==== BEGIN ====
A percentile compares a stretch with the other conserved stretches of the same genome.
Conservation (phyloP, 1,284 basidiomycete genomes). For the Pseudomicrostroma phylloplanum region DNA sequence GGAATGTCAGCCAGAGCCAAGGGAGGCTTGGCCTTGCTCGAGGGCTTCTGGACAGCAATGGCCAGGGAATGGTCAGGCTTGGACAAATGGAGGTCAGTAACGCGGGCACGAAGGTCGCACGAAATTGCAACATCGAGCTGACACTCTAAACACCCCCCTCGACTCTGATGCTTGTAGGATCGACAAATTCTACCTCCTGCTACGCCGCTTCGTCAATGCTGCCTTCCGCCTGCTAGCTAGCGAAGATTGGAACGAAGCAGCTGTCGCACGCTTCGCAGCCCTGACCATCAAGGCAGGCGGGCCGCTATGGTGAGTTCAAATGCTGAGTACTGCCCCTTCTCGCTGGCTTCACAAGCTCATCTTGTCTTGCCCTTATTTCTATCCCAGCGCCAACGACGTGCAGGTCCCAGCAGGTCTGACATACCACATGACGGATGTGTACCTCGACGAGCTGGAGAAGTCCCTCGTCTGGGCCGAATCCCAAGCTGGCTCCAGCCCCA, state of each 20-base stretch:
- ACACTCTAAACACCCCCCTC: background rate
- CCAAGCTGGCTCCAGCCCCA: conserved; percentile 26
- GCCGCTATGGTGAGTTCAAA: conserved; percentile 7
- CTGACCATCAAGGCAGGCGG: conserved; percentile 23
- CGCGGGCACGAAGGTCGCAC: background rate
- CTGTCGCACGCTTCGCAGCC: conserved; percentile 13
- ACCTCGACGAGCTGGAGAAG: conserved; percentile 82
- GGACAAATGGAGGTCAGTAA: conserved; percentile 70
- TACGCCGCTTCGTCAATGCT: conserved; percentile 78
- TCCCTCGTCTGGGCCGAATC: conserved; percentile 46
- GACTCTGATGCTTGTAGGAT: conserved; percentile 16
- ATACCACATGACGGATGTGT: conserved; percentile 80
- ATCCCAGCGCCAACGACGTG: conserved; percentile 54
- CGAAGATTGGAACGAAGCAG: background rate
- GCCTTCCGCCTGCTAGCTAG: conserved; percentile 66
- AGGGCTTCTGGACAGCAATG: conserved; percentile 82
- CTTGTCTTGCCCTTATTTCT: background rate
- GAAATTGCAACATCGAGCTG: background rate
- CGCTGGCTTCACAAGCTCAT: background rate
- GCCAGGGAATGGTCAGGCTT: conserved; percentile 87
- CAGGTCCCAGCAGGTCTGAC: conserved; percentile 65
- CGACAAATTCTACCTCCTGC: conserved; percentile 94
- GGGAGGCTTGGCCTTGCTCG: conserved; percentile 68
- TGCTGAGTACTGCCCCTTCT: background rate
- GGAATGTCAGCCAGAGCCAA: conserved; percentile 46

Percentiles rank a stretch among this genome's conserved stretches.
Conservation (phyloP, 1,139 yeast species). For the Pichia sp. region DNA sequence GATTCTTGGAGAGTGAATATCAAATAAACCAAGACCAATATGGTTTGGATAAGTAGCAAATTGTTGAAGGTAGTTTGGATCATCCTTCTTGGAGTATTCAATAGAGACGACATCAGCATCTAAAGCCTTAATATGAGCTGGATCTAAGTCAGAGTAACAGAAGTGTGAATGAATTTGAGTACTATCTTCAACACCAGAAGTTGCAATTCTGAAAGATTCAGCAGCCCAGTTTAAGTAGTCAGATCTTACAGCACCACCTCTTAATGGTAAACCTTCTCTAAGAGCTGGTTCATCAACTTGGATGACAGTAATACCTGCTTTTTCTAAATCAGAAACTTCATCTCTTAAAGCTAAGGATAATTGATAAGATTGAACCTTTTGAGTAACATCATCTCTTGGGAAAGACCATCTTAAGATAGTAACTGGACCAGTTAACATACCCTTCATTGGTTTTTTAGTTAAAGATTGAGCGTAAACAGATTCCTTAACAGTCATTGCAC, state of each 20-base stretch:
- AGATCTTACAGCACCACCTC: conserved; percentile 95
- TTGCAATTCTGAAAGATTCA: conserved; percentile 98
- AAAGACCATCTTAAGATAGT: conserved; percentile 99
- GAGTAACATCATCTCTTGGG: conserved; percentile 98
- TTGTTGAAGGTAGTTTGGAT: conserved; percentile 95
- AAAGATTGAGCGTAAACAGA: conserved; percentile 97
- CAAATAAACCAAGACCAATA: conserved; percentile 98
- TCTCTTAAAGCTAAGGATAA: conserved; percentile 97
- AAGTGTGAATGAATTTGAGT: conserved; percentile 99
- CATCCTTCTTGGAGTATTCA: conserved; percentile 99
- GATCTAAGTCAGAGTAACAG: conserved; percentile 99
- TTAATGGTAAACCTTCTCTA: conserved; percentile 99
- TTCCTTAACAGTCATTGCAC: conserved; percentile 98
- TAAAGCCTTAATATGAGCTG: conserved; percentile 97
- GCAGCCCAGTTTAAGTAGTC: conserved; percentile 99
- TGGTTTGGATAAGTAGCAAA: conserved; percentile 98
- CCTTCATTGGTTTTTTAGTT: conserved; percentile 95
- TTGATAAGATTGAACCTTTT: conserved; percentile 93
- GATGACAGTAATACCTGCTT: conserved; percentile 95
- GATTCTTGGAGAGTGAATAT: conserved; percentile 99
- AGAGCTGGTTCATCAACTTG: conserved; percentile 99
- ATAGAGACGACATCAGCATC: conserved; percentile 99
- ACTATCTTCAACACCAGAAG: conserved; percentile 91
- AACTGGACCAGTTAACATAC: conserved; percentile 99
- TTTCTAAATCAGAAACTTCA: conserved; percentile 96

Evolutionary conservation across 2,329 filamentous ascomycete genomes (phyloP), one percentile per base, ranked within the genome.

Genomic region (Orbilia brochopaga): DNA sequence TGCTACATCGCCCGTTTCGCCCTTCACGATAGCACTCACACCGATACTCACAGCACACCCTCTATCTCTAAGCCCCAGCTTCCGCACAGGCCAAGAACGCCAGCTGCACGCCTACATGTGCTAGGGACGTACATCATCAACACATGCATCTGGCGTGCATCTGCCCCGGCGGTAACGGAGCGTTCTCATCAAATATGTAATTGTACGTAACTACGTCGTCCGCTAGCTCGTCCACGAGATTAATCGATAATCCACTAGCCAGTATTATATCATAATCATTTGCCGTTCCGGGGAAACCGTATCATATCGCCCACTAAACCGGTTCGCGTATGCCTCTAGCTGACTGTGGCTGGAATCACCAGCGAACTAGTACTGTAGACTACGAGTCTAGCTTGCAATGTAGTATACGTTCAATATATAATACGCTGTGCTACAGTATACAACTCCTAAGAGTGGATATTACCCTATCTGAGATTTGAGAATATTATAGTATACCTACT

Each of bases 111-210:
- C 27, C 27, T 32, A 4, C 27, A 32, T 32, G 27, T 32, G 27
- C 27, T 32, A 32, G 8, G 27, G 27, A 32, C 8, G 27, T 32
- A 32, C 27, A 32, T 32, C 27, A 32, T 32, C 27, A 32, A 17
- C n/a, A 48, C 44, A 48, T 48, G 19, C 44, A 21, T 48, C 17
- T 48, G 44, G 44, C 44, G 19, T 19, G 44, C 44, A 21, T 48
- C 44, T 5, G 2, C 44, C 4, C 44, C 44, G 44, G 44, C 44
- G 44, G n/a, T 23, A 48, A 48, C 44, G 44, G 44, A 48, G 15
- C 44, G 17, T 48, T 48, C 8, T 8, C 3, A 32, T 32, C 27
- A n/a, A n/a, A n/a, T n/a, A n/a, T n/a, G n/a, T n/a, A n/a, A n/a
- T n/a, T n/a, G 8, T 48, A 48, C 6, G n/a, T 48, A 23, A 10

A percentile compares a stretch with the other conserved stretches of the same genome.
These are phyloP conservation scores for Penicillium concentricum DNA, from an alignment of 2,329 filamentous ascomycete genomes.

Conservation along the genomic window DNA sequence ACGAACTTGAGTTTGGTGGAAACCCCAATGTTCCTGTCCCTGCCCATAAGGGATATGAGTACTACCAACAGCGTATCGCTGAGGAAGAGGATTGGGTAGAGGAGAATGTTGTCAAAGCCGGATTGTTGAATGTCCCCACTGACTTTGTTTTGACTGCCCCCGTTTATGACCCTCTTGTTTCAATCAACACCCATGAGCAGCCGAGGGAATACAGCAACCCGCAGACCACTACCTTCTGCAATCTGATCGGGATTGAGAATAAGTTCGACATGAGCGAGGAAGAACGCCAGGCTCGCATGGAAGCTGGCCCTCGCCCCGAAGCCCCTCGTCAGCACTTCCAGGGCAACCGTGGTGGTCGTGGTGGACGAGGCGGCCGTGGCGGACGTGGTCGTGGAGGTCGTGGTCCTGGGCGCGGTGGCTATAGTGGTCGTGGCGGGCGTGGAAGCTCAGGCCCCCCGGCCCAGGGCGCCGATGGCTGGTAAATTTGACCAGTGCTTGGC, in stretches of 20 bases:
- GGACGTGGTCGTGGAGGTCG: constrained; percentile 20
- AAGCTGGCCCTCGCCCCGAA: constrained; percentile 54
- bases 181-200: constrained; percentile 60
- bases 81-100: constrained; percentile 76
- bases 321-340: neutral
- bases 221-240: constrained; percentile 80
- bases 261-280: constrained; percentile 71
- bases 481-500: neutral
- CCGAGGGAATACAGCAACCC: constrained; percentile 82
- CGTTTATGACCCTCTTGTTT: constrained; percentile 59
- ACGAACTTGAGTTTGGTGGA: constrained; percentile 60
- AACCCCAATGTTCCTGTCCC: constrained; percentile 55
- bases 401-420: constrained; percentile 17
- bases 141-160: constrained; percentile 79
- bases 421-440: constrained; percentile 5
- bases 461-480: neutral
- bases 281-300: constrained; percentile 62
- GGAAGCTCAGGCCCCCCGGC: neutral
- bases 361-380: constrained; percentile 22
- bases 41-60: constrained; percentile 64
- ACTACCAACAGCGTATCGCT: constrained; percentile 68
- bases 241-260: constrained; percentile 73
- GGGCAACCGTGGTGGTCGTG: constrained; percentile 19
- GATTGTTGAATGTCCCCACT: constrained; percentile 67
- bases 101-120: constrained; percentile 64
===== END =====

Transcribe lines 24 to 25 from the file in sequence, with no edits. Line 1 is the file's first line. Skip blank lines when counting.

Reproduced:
- CGACAAATTCTACCTCCTGC: conserved; percentile 94
- GGGAGGCTTGGCCTTGCTCG: conserved; percentile 68